Goodreads asked Marie C. Collins:

How do you deal with writer’s block?

Marie C. Collins
I think of “writer’s block” as something much more serious than the phenomenon I usually I hear writers talking about. For me, “writer’s block” is a paralyizing byproduct of things like grief, trauma, or depression, and may render a writer unable to put pen to paper for years.

But having said that, I also think that we who are lucky enough not to be suffering – at this moment – from that brand of writer’s block still struggle from time to time with thoughts that won’t pour when we want them to. Writing ourselves into a corner can bring it on, but so may a wound to our confidence, lack of sleep, or simply asking too much of ourselves. I see that as a normal part of who we are – and of being human.

There was a time when I would chastise myself for being unable to perform on demand, but not once did that solve my “problem” until it was ready to be solved – it just made me feel bad. We are not robots: We can’t write day in and day out without breaking down. Other needs push their way to the top of our to-do lists, other people and issues claim our minds. It’s this very humanity that we call on to bring depth and understanding to our creative work, so why deny it in ourselves?

So now I go with the flow. Depending on what’s temporarily silencing me, here’s what I do:

1. If I can identify a problem, I step away from the draft and analyze it. For example, if I’m at a plot crossroads, I might break out a graphic organizer to map where I am and see if I missed a turn, forgot a character, or can move the story forward another way. Or I might wrestle with it in my journal by asking myself questions that get at the core of the problem until I find one I can answer (and thus start digging myself out of the hole). Journaling can also help when the problem has to do with wavering confidence. Regardless of what caused it, spilling it on paper can help me reground myself.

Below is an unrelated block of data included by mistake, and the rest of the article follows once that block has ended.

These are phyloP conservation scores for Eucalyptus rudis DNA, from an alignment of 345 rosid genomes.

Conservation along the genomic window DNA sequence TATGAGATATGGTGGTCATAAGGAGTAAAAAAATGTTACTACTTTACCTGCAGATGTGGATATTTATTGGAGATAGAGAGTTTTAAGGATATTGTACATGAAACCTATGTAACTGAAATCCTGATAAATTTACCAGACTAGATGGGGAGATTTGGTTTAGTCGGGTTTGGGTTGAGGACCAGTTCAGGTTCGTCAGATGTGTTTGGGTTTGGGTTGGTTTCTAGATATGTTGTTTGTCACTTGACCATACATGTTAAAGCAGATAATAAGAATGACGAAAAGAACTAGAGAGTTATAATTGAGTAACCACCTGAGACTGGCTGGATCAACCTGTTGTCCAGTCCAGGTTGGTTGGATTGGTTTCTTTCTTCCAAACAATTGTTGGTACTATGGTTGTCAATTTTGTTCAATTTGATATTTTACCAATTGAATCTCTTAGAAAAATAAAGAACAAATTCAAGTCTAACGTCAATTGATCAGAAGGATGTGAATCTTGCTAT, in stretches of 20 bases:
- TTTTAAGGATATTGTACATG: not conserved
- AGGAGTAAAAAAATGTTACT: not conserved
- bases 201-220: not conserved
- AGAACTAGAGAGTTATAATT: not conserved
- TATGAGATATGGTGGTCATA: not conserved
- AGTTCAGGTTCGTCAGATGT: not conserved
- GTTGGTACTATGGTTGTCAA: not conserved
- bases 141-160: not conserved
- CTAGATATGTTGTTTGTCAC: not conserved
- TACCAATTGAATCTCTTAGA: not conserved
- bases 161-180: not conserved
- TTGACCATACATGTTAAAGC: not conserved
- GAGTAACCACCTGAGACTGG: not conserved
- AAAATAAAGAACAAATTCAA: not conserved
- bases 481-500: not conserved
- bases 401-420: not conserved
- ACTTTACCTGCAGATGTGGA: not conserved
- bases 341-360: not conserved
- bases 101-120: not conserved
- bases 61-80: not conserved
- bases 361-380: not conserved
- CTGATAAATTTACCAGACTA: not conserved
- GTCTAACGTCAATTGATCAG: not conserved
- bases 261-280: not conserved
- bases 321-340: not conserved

2. If there’s a more global cause – like a cold, or lack of sleep – I try to do something else. For instance, if I’m not up to writing, I may try outlining. If outlining is beyond me, I may update the documents I keep as a record for later books in the same series, or work on marketing materials – say, the book teaser or synopsis. These days we writers wear so many hats there’s bound to be one wearable one, even on bad days.

3. If after looking for workarounds, the stubborn child inside me stages a sit-in that says “I won’t!” I’ll step away altogether and accept that I’ve been pushing myself too hard. It may be time to go for a walk, to have lunch with a friend, or to do something manual (pulling weeds comes to mind – there are always plenty of those to be found). I have also been known to pop my dogs in the car in the middle of winter and head for the beach, as driving and walking are both extremely productive thinking time for me. When I let the writer in me grow quiet for a while, solutions can arise in the unlikeliest of places.

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